• Asymmetric signatures in simple craters as an indicator for an oblique impact direction

      Poelchau, M. H.; Kenkmann, T. (The Meteoritical Society, 2008-01-01)
      In oblique impacts with an impact angle under 45 degrees, the bilateral shape of the distal ejecta blanket is used as the strongest indicator for an impact vector. This bilateral symmetry is attenuated and is superimposed by radial symmetry towards the crater rim, which remains circular for impact angles down to 10-15 degrees. The possibility that remnants of bilateral symmetry might still be present in the most proximal ejecta, the overturned flap and the crater rim was explored with the intention of deducing an impact vector. A model is presented that postulates bilateral patterns using proximal ejecta trajectories and predicts these patterns in the orientation of bedding planes in the crater rim. This model was successfully correlated to patterns described by radial grooves in the proximal ejecta blanket of the oblique Tooting crater on Mars. A new method was developed to detect structural asymmetries by converting bedding data into values that express the deviation from concentric strike orientation in the crater rim relative to the crater center, termed "concentric deviation." The method was applied to field data from Wolfe Creek crater, Western Australia. Bedding in the overturned flap implies an impactor striking from the east, which refines earlier publications, while bedding from the inner rim shows a correlation with the crater rim morphology.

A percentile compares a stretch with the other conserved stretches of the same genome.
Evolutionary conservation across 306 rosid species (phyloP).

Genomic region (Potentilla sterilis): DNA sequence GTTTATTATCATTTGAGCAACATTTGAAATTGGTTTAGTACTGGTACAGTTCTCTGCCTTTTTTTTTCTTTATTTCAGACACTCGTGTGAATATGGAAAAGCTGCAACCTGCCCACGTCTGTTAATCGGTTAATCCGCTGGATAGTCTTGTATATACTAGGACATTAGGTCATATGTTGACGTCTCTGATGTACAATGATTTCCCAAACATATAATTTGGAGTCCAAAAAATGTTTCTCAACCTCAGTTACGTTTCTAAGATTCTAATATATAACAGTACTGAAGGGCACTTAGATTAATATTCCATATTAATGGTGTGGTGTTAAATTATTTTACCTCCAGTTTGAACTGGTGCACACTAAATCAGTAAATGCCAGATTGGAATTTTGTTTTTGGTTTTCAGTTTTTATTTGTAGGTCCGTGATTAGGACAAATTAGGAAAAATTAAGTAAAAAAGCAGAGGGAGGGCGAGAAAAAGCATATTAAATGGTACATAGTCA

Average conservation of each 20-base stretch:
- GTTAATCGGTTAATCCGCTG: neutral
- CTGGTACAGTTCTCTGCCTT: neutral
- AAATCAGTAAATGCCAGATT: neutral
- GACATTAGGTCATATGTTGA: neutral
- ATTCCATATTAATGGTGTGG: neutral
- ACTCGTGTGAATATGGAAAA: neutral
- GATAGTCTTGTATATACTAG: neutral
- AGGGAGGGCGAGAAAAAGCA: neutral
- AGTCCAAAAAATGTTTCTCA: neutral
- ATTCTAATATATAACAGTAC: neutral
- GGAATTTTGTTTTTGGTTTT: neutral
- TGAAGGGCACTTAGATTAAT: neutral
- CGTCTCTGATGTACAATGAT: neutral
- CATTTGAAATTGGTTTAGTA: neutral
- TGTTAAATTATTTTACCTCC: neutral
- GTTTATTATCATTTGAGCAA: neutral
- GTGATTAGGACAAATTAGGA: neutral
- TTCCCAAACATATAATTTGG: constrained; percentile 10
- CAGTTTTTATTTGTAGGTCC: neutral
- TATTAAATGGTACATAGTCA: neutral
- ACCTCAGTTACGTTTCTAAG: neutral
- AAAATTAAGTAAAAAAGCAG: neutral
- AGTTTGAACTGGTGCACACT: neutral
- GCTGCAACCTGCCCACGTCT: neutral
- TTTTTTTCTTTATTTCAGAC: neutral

• Textural constraints on the formation of impact spherules: A case study from the Dales Gorge BIF, Paleoproterozoic Hamersley Group of Western Australia

      Sweeney, D.; Simonson, B. M. (The Meteoritical Society, 2008-01-01)
      Impact ejecta (about 2.5 Gyr old) in the DS4 layer of the Dales Gorge BIF (Hamersley Group, Western Australia) are so well preserved that many original textures such as vesicles and microlites are faithfully preserved. About 65% of the particles in the layer originated as impact ejecta, of which 81% are splash forms. The remaining 19% are angular, but the splash forms and angular particles have the same composition (mainly diagenetic stilpnomelane and K-feldspar) and share a common suite of internal textures. Some particles contain randomly oriented microlites texturally identical to plagioclase in basalts. Most splash forms have rims of inward-growing crystals that may have formed from the melt (perhaps nucleated by impinging dust) or via thermal devitrification. The rims clearly formed in flight because in broken particles (which make up about 13% of the splash forms) they are generally not present on broken surfaces. The origin of the angular particles is uncertain, but they may represent solid ejecta. Given the large sizes and variable shapes of the splash forms, they are probably droplets of impact melt emplaced ballistically. This is largely by analogy to the K-T boundary layer, but DS4 splash forms differ from K-T spherules in important ways suggesting the K-T model is not universal. The occurrence of basaltic ejecta from a large impact highlights its scarcity in the stratigraphic record despite the areal abundance of oceanic crust. The diverse textures formed via in-flight crystallization suggest particle paths in the plume are more complex than is generally appreciated.